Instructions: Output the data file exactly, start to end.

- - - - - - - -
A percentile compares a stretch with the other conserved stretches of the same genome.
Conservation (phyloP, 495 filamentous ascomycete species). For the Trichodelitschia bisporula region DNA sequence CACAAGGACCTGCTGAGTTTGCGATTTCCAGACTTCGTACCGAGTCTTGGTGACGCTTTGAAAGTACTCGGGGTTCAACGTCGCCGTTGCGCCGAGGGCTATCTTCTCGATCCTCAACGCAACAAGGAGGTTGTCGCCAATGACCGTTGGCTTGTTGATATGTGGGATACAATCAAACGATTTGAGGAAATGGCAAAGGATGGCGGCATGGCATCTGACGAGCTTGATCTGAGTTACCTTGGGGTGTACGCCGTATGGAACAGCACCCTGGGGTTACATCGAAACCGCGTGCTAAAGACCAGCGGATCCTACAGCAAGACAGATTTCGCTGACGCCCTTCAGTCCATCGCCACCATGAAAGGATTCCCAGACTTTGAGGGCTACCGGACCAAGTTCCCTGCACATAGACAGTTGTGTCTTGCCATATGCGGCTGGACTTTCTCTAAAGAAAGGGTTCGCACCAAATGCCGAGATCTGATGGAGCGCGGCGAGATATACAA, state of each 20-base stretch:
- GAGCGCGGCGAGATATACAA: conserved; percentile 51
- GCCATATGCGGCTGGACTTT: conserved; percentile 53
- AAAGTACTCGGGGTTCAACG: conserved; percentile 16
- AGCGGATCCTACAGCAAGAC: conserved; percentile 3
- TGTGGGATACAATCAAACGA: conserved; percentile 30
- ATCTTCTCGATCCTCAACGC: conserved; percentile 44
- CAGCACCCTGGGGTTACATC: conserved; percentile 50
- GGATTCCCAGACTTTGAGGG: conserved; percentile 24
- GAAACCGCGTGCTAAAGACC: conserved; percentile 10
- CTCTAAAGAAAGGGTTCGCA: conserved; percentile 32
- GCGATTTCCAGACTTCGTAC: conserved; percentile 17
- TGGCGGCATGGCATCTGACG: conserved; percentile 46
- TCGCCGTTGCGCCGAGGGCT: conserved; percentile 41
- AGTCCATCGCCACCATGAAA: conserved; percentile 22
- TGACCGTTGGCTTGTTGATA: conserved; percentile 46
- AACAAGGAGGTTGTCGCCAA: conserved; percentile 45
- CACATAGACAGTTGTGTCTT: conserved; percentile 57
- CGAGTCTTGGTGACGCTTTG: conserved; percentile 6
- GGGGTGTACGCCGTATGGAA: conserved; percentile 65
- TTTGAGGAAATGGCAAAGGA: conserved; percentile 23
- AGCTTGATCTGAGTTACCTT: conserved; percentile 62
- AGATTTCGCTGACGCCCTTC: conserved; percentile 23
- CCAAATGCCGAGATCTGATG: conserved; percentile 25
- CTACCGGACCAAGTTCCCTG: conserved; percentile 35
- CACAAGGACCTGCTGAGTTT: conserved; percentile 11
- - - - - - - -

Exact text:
A percentile compares a stretch with the other conserved stretches of the same genome.
Conservation (phyloP, 495 filamentous ascomycete species). For the Trichodelitschia bisporula region DNA sequence CACAAGGACCTGCTGAGTTTGCGATTTCCAGACTTCGTACCGAGTCTTGGTGACGCTTTGAAAGTACTCGGGGTTCAACGTCGCCGTTGCGCCGAGGGCTATCTTCTCGATCCTCAACGCAACAAGGAGGTTGTCGCCAATGACCGTTGGCTTGTTGATATGTGGGATACAATCAAACGATTTGAGGAAATGGCAAAGGATGGCGGCATGGCATCTGACGAGCTTGATCTGAGTTACCTTGGGGTGTACGCCGTATGGAACAGCACCCTGGGGTTACATCGAAACCGCGTGCTAAAGACCAGCGGATCCTACAGCAAGACAGATTTCGCTGACGCCCTTCAGTCCATCGCCACCATGAAAGGATTCCCAGACTTTGAGGGCTACCGGACCAAGTTCCCTGCACATAGACAGTTGTGTCTTGCCATATGCGGCTGGACTTTCTCTAAAGAAAGGGTTCGCACCAAATGCCGAGATCTGATGGAGCGCGGCGAGATATACAA, state of each 20-base stretch:
- GAGCGCGGCGAGATATACAA: conserved; percentile 51
- GCCATATGCGGCTGGACTTT: conserved; percentile 53
- AAAGTACTCGGGGTTCAACG: conserved; percentile 16
- AGCGGATCCTACAGCAAGAC: conserved; percentile 3
- TGTGGGATACAATCAAACGA: conserved; percentile 30
- ATCTTCTCGATCCTCAACGC: conserved; percentile 44
- CAGCACCCTGGGGTTACATC: conserved; percentile 50
- GGATTCCCAGACTTTGAGGG: conserved; percentile 24
- GAAACCGCGTGCTAAAGACC: conserved; percentile 10
- CTCTAAAGAAAGGGTTCGCA: conserved; percentile 32
- GCGATTTCCAGACTTCGTAC: conserved; percentile 17
- TGGCGGCATGGCATCTGACG: conserved; percentile 46
- TCGCCGTTGCGCCGAGGGCT: conserved; percentile 41
- AGTCCATCGCCACCATGAAA: conserved; percentile 22
- TGACCGTTGGCTTGTTGATA: conserved; percentile 46
- AACAAGGAGGTTGTCGCCAA: conserved; percentile 45
- CACATAGACAGTTGTGTCTT: conserved; percentile 57
- CGAGTCTTGGTGACGCTTTG: conserved; percentile 6
- GGGGTGTACGCCGTATGGAA: conserved; percentile 65
- TTTGAGGAAATGGCAAAGGA: conserved; percentile 23
- AGCTTGATCTGAGTTACCTT: conserved; percentile 62
- AGATTTCGCTGACGCCCTTC: conserved; percentile 23
- CCAAATGCCGAGATCTGATG: conserved; percentile 25
- CTACCGGACCAAGTTCCCTG: conserved; percentile 35
- CACAAGGACCTGCTGAGTTT: conserved; percentile 11